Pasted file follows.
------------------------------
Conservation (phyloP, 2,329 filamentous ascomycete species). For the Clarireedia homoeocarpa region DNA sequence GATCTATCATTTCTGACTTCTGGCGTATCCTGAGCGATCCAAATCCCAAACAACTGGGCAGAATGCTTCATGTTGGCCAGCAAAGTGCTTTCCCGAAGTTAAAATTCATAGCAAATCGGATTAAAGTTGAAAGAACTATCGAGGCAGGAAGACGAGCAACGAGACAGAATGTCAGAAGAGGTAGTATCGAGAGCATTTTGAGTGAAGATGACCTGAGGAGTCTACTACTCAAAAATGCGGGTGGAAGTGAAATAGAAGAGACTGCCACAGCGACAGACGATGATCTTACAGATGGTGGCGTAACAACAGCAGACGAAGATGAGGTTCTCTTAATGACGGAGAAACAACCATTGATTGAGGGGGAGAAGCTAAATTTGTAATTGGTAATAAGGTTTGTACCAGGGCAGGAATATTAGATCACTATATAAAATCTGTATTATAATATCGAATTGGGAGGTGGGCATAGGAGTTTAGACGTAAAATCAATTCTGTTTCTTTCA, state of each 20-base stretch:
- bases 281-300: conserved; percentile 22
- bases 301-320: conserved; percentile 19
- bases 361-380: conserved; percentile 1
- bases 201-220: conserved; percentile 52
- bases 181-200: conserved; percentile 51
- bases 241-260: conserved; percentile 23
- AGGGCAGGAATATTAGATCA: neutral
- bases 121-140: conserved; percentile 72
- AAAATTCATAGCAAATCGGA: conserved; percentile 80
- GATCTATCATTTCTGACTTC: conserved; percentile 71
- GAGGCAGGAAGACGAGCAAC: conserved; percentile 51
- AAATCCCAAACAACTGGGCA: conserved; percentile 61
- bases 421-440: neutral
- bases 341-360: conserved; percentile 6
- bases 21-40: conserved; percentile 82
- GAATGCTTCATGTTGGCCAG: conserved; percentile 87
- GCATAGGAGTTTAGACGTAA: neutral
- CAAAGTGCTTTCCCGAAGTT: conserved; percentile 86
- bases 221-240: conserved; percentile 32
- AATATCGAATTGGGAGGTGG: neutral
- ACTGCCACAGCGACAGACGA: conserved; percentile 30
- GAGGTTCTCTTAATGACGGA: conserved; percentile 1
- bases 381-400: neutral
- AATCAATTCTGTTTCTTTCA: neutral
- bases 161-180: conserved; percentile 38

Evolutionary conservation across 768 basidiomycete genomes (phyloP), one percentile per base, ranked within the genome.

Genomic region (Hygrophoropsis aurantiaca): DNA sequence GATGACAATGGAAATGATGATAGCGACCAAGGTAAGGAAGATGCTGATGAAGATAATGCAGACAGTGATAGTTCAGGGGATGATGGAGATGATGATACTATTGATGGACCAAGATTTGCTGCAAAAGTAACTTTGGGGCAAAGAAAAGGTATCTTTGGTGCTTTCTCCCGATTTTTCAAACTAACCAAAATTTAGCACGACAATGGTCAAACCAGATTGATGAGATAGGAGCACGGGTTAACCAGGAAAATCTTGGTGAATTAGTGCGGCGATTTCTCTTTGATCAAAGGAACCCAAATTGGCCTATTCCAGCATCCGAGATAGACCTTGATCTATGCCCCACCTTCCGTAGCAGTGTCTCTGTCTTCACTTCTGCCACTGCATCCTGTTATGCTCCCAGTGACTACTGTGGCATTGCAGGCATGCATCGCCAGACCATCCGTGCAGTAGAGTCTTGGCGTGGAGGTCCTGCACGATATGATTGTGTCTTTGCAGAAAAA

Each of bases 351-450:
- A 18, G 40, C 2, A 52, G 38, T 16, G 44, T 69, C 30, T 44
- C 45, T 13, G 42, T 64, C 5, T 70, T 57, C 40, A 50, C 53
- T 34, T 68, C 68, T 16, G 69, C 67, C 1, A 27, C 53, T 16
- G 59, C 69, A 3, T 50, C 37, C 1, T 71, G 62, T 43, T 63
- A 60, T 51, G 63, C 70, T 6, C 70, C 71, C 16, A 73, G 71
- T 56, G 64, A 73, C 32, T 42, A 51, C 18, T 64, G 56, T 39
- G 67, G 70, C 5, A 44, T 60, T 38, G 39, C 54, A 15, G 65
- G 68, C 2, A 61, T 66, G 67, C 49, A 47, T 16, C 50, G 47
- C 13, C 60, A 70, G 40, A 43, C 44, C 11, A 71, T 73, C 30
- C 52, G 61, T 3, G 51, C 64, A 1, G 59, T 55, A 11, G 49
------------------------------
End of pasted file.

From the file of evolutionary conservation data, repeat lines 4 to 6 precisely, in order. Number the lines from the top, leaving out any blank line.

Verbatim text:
- bases 361-380: conserved; percentile 1
- bases 201-220: conserved; percentile 52
- bases 181-200: conserved; percentile 51